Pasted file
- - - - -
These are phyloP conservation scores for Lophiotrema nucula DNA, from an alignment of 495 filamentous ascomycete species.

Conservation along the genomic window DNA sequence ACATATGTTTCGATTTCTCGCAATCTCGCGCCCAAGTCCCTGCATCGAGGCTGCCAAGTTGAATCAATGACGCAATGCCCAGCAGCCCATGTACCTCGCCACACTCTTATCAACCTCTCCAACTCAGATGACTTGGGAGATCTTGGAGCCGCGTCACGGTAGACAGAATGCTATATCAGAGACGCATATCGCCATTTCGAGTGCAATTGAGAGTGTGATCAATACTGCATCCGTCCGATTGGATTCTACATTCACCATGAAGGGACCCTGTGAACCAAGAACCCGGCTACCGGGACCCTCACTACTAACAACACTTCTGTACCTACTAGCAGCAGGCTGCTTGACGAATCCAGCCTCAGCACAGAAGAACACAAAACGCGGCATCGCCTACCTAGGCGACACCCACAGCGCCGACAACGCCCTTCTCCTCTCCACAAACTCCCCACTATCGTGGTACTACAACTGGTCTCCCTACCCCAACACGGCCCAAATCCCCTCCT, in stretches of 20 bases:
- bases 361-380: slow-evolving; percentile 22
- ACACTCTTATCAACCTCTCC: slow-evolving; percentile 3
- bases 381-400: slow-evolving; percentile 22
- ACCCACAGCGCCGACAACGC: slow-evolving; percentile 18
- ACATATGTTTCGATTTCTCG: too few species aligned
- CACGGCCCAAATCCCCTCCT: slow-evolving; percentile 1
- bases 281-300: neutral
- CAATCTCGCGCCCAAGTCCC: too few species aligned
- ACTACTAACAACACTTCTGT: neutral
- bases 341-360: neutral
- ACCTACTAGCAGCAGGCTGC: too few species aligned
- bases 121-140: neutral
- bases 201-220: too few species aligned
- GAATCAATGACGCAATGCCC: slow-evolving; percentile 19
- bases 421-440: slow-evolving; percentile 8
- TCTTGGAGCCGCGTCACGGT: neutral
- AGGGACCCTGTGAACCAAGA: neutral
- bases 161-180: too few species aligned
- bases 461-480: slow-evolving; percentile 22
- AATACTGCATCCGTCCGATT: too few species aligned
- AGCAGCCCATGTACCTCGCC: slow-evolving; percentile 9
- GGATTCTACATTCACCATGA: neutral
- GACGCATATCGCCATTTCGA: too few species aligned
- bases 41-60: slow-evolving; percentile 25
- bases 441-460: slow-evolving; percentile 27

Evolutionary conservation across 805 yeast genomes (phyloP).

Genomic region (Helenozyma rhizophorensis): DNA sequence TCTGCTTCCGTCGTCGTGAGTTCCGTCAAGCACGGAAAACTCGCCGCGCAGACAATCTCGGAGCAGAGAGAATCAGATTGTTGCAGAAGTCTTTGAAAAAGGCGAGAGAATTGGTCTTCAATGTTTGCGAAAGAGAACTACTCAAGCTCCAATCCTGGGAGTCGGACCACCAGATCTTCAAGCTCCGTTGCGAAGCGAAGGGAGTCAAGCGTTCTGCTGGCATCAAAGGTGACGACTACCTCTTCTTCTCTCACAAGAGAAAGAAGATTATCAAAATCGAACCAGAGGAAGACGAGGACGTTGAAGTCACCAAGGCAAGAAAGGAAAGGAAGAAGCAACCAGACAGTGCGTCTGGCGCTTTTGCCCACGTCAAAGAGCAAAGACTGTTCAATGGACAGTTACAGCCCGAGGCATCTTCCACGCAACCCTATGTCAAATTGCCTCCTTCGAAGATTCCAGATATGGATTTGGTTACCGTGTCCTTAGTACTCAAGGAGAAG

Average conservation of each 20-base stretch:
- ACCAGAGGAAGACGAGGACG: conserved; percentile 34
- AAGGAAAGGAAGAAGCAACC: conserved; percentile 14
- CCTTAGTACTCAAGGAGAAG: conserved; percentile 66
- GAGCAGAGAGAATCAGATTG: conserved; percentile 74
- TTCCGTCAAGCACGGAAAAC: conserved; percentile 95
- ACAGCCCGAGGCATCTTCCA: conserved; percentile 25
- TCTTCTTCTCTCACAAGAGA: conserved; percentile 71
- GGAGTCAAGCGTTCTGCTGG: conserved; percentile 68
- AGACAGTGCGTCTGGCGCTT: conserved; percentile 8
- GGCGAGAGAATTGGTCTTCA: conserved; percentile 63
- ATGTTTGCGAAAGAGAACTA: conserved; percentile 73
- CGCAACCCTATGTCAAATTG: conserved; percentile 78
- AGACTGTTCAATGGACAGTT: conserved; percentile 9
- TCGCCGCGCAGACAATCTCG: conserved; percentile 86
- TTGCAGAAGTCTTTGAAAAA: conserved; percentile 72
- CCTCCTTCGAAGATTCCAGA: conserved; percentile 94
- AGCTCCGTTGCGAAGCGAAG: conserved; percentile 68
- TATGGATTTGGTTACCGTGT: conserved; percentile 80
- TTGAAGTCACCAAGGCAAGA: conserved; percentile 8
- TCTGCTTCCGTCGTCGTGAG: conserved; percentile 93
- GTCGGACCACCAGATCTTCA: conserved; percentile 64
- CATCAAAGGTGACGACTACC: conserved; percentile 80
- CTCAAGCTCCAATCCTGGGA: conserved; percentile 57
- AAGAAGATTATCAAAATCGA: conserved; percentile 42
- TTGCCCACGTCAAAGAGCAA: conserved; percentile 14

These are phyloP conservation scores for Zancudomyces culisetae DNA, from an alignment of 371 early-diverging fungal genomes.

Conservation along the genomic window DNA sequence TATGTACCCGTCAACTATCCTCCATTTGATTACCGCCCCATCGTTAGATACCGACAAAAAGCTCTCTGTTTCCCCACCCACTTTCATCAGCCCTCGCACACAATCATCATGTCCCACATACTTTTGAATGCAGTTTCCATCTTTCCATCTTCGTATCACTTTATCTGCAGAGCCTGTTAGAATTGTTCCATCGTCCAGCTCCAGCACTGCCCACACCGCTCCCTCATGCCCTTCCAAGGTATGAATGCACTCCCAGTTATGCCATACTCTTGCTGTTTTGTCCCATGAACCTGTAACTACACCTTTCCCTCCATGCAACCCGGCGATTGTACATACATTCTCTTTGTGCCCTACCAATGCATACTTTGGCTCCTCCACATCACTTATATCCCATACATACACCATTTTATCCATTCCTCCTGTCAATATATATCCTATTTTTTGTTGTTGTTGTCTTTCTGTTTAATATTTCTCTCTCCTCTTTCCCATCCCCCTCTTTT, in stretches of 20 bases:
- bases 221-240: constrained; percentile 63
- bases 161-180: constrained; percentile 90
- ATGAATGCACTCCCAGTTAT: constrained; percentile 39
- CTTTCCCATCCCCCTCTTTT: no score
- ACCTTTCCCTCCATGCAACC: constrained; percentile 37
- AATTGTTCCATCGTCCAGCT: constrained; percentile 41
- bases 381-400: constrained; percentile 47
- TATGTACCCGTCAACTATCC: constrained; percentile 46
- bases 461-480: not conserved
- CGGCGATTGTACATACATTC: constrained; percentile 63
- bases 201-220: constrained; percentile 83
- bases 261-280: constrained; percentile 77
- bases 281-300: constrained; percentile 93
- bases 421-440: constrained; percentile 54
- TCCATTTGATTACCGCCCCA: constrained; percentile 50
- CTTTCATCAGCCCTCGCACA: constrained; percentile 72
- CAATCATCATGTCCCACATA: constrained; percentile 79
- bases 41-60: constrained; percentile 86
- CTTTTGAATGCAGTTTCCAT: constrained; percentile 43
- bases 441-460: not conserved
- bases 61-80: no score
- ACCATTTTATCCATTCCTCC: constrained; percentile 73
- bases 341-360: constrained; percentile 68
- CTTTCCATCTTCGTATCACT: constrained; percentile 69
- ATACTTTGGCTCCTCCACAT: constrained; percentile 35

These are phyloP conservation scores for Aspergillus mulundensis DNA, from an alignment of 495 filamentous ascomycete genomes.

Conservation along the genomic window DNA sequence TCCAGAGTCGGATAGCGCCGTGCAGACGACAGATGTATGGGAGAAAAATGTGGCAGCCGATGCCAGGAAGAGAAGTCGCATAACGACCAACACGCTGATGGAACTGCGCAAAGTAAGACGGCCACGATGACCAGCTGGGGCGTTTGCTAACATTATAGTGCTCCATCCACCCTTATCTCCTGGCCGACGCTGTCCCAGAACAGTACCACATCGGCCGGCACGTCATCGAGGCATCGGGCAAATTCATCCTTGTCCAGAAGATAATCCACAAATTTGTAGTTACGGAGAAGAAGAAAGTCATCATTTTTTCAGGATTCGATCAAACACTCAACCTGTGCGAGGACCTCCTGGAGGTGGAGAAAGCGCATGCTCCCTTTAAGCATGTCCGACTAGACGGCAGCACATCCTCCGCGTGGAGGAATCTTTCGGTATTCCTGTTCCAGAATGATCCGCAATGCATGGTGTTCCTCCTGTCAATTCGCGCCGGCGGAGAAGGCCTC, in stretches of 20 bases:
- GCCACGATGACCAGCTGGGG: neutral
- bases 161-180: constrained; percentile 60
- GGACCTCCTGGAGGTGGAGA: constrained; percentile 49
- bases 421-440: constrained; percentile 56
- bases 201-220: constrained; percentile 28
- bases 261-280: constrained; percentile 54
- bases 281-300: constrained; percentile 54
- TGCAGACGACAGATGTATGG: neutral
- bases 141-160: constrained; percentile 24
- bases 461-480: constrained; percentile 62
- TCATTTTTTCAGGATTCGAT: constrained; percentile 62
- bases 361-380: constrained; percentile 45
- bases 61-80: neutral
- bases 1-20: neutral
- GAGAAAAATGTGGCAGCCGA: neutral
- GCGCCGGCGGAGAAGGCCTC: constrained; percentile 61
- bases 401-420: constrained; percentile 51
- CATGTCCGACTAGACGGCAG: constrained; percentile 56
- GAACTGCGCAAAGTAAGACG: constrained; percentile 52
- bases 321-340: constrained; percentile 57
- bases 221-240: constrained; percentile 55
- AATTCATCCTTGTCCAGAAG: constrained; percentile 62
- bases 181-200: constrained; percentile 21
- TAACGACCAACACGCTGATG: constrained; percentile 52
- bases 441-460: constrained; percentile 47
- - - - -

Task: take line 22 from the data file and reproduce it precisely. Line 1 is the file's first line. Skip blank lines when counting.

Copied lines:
- AATACTGCATCCGTCCGATT: too few species aligned